18736170-doctor-giving-child-injection-in-doctor-s-officeAlthough a visit to the GP can provide the structure that people with autism require in that there is a definite routine involved, it can still cause anxiety.

This may be the due to the fact that in most cases it is not known exactly what a doctor will do. The unstructured time in the waiting room and the other patients present can be difficult for a person with an ASD. The unfamiliarity of the consultation room and equipment used can seem quite daunting.

Alternatively, negative experiences from the past and associations with pain can influence the future associations and fear of the experience of a person with ASD.
 

 

 

 

 

Early Years and Autism Spectrum Disorder

Autism South Africa
Early Years and Autism Spectrum Disorder
By Christine Deudney and Lynda Tucker

WHAT IS AN AUTISM SPECTRUM DISORDER (ASD)?


1235232 615388765192838 1789035469 aAn Autism Spectrum Disorder (ASD) is a lifelong condition that affects the way a person communicates and relates to the people around them. People with ASD have difficulty on relating to others in a meaningful way. Their ability to develop friendships is generally limited as is their capacity to understand other people’s emotional expressions. Some people, but not all, have accompanying learning disabilities .All people with ASD have impairments in social interaction, social communication and imagination. This is known as the triad of impairments.


Some children may be diagnosed as having Asperger syndrome or high functioning autism. Children with Asperger syndrome have fewer problems with language than those with Classic/Kanner autism, often speaking fluently, though their words can sometimes sound formal or stilted.


People with Asperger syndrome do not usually have the accompanying learning disabilities associated with Classic/Kanner autism: in fact, children with Asperger syndrome are often of average or above intelligence. Many will enter mainstream school and, with the right support and encouragement, can make good progress and go on to further education and employment.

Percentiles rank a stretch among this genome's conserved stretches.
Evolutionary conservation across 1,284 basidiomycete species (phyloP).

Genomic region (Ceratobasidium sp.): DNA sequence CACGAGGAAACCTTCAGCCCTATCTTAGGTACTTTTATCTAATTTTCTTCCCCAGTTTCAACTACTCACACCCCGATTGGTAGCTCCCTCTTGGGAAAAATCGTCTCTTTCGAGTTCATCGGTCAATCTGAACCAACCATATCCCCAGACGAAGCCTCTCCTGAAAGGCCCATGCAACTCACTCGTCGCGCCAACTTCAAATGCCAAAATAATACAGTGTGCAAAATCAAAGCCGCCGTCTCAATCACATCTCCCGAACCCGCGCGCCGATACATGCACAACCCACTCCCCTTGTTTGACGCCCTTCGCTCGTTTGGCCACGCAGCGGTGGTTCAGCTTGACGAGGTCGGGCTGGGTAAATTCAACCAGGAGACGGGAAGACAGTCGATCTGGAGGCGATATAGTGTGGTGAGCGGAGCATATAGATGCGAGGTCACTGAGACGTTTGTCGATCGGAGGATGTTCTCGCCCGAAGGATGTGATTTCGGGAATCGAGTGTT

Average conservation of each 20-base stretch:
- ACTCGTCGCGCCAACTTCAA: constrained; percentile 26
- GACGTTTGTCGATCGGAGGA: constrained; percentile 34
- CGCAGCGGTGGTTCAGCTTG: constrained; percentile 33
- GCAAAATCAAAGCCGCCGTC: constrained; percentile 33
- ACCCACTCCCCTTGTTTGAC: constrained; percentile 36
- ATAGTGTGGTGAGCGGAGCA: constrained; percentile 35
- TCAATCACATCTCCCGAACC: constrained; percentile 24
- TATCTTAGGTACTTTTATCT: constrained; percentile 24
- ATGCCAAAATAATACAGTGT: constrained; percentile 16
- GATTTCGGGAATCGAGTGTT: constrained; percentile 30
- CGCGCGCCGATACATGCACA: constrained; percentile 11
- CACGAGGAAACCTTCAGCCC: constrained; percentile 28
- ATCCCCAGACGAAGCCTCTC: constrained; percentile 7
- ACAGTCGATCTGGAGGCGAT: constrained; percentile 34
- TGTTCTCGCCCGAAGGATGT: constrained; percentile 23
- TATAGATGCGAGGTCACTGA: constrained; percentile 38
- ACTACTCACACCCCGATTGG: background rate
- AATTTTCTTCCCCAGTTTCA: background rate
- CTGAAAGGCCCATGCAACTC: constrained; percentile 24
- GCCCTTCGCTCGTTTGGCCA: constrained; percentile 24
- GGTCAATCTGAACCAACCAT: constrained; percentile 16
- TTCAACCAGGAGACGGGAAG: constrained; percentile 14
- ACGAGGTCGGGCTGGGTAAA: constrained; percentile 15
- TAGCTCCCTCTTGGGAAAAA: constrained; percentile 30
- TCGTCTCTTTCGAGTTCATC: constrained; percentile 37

It is important to realise that each person with an ASD is different from the next so the descriptions in this information sheet should only be taken as a general guide. Nevertheless, the common problems affecting social interaction, communication and imagination and the behaviour are common to all.

 

SIGNS OF AUTSIM

3937805-a-girl-with-her-back-turned-and-ears-coveredChildren with an ASD exhibit a wide range of behaviours. Essentially though, the child will have difficulty relating to others and making friends; difficulty in communicating (some children may not talk at all); and be unable to engage in imaginative play.
Other signs include obsessions, fears, a lack of awareness of danger, ritualistic play and behaviour, inappropriate eye contact, hypersensitivity to sound, light etc., pinning objects and hand flapping.
A child does not need to show all these signs to be diagnosed as having an ASD and some children who do not have an ASD may exhibit some of these behaviours.

SNAP on SABC2 Fokus

Following World Autism Day, the SABC2 programme Fokus included SNAP in its episode about Autism.

Click here to download the video clip - please be patient as the file size is 38MB

joomla wellnessLorem Ipsum has been the industry's standard dummy text ever since the 1500s...